Must be effected; and when all is past, Are unto one another mutual nests;

And that y' are one, by hearts and hands made Where motion kindles such fires as shall give

fast, Young phenixes, and yer the old fhall live; You two have one way left yourselves t' entwine, Whole love and courage never hall decline, Besides this Bithop's knot of Bishop Valentine. But make the whole year through thy day, O Valentine !

But, oh! what ails the fun, that hence he stays

Longer to-day than other days?
Up then, fair Phenix Bride! fruftrate the fun; Stays he new light from th I to get?
Thyself from w.ige affection

And finding here such stars is loth to set;




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And why do you two walk

No more shall you retorn to it alone, So flowly pac'd in this proceslion?

It nurseth sadness; and your body 's print, Is all your care but to be look'd upon,

Like to a grave, the yielding down doth dint : And be to others spectacle and talk?

You and your other you meet there anon; The feast with gluttonous delays

Put forth, put forth, that warm balm-breathing Is caten, and too long their meat they praise.


[smother The masquers come late, and I think will stay, Which when next time you in these fheets will Like Fairies, till the cock crow them away. There it must nieet another, Alas! ad not Antiquity assign

Which never was, but must be oft' more nigh: A night as well as day to thee, old Valentine? Come glad from thence, go gladder than you canie,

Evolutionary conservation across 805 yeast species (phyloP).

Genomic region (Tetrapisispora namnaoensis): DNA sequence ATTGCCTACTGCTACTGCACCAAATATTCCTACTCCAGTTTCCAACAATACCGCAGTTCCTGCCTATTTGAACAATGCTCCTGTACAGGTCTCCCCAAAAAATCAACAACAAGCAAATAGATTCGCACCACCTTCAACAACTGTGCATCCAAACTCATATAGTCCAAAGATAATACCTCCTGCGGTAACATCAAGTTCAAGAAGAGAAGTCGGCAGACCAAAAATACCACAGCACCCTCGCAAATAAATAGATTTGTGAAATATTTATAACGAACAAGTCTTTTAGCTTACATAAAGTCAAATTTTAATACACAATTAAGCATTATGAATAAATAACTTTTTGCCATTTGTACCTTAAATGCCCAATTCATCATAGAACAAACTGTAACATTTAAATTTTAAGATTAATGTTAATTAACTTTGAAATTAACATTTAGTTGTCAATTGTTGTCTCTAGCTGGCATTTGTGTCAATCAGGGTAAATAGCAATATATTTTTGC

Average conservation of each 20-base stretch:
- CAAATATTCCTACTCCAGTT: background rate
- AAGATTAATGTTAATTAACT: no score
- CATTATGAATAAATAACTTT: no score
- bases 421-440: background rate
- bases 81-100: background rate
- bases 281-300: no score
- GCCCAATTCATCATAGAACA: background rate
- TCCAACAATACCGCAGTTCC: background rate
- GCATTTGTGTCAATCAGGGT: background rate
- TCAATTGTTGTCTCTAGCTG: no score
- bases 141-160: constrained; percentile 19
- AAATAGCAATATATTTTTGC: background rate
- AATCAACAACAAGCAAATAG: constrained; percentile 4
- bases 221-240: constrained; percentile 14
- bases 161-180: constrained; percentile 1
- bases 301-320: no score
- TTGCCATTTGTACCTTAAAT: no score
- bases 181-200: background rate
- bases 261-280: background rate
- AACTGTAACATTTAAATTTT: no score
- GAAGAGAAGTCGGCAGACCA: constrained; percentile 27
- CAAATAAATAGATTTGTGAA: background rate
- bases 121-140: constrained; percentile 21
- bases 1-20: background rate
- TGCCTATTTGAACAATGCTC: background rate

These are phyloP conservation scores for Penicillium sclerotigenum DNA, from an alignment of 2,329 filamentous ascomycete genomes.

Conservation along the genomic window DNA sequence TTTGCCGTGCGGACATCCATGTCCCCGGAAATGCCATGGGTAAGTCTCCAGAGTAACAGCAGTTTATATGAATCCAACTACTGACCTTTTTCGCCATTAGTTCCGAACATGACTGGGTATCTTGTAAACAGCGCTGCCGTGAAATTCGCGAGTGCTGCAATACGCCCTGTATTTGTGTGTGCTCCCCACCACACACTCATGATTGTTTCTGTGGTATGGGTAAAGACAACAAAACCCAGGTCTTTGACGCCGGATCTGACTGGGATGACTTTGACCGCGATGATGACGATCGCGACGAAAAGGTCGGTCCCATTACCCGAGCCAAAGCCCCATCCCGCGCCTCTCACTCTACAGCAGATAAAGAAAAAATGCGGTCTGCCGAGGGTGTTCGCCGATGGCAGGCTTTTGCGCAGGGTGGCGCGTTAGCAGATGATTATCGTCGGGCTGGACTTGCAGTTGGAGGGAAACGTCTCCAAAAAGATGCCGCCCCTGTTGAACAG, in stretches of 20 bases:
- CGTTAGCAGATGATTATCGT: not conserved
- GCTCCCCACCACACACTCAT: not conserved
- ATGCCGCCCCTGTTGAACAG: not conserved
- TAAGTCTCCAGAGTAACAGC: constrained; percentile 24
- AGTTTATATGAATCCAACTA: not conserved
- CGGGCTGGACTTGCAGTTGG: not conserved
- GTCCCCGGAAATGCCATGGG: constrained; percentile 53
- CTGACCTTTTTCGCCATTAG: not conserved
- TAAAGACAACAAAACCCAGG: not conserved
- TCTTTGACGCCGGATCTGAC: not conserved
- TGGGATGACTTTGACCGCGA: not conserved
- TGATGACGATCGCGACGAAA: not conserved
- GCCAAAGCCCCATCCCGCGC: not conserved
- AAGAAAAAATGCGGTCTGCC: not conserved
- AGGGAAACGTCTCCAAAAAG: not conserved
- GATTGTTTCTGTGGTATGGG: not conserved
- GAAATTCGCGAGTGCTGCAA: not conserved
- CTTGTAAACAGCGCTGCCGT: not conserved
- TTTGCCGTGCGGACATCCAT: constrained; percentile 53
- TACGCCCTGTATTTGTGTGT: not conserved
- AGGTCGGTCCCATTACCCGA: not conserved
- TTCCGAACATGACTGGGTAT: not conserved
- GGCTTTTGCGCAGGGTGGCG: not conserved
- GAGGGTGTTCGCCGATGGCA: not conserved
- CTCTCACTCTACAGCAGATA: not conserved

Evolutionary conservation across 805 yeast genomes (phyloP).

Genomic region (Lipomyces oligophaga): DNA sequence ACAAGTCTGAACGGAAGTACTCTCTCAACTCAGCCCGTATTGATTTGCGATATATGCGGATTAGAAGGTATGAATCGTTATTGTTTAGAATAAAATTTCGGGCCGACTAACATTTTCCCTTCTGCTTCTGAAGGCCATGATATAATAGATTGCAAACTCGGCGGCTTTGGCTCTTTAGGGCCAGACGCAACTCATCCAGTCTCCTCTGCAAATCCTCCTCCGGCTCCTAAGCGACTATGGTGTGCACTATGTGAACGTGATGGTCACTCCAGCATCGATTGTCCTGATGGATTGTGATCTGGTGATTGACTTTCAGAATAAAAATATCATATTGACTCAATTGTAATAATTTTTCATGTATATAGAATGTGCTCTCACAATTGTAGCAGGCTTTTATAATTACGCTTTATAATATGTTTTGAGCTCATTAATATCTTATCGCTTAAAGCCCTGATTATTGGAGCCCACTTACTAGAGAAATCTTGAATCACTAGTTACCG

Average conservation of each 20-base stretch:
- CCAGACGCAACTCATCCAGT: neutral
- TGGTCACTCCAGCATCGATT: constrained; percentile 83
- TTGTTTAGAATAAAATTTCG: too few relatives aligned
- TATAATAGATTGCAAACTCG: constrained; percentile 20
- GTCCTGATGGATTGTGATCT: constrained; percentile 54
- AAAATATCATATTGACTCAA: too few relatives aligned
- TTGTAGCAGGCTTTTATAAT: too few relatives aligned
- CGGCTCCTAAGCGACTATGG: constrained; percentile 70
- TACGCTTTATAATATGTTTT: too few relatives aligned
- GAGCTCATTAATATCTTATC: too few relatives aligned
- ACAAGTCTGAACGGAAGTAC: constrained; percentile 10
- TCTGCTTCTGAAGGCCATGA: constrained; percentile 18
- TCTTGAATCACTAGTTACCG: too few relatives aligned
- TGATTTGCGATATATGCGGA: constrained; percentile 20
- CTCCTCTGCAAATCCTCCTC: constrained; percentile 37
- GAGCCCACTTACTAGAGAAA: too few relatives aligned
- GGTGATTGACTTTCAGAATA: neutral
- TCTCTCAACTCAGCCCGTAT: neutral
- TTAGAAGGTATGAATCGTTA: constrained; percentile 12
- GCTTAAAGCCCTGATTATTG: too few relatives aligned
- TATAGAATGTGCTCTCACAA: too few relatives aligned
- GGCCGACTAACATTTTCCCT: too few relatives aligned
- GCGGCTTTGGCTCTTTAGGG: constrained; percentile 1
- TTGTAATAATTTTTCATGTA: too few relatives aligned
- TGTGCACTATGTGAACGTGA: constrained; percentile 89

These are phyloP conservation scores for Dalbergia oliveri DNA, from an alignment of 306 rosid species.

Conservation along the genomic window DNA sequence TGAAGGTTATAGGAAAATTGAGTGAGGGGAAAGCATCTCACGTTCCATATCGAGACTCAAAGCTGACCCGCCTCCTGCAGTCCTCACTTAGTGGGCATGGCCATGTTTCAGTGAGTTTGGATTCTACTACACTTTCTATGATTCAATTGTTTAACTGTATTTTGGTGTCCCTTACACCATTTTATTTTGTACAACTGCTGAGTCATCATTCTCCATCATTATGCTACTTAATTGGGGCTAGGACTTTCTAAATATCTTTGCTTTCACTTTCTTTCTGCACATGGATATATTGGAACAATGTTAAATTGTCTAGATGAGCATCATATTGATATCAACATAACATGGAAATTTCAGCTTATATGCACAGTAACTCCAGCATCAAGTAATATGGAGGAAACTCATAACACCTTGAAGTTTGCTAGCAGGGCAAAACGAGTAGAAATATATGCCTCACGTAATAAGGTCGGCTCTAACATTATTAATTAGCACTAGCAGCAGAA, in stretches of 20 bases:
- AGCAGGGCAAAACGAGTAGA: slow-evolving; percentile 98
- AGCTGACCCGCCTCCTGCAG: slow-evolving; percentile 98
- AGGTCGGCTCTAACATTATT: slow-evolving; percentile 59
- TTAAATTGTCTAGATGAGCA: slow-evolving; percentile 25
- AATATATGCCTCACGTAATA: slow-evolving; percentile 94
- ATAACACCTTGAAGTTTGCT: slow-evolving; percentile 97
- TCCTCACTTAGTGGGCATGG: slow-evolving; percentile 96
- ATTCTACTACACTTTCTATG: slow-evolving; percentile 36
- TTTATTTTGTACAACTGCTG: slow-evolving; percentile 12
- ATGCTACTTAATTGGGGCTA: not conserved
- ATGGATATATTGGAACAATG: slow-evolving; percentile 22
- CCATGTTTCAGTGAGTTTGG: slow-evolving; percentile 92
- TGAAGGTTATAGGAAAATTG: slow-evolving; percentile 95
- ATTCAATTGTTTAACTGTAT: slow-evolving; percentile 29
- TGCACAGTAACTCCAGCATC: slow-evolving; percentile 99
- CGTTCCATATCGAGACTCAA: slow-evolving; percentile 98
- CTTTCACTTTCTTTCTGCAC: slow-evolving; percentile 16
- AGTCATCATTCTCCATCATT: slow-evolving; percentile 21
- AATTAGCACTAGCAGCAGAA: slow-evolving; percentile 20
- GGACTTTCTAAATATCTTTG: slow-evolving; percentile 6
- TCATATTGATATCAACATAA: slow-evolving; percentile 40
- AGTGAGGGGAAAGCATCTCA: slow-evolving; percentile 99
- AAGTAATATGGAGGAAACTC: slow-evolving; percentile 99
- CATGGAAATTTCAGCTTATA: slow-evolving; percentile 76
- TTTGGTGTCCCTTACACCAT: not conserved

To-day put od perfection and a woman's name. They did, and night is come; and yet we fee Formalities retarding thee.

Daughters of London! you which be What mean these ladies, which (as though Our golden mines and furnih'd treasury ; They were to take a clock in pieces) go

You which are angels, yet fill bring with you So nicely about the bride?

Thousands of angels on your marriage days, A bride, before a good-night could be faid, Help with your presence, and devise to praise Should vanish from her clothes into her bed, These rites, which also unto you grow due ; As souls from bodies Ittal, and are not spy'd. Conceitedly dress her, and he aflign'd But now she's laid: what though she be? · By you fit place for every flower and jewel; Yet there are more delays; for where is he? Make her for Love fit fuel He comes, and passeth through sphere after sphere; As gay as Flora, and as rich as Inde; First her feets, then her arms, then any where. So may she, fair and rich, in nothing lame, Let not this day, then, but this night, be thine ; To-day put on perfection and a woman's name. Thy day was but the eve to this, o Valentine !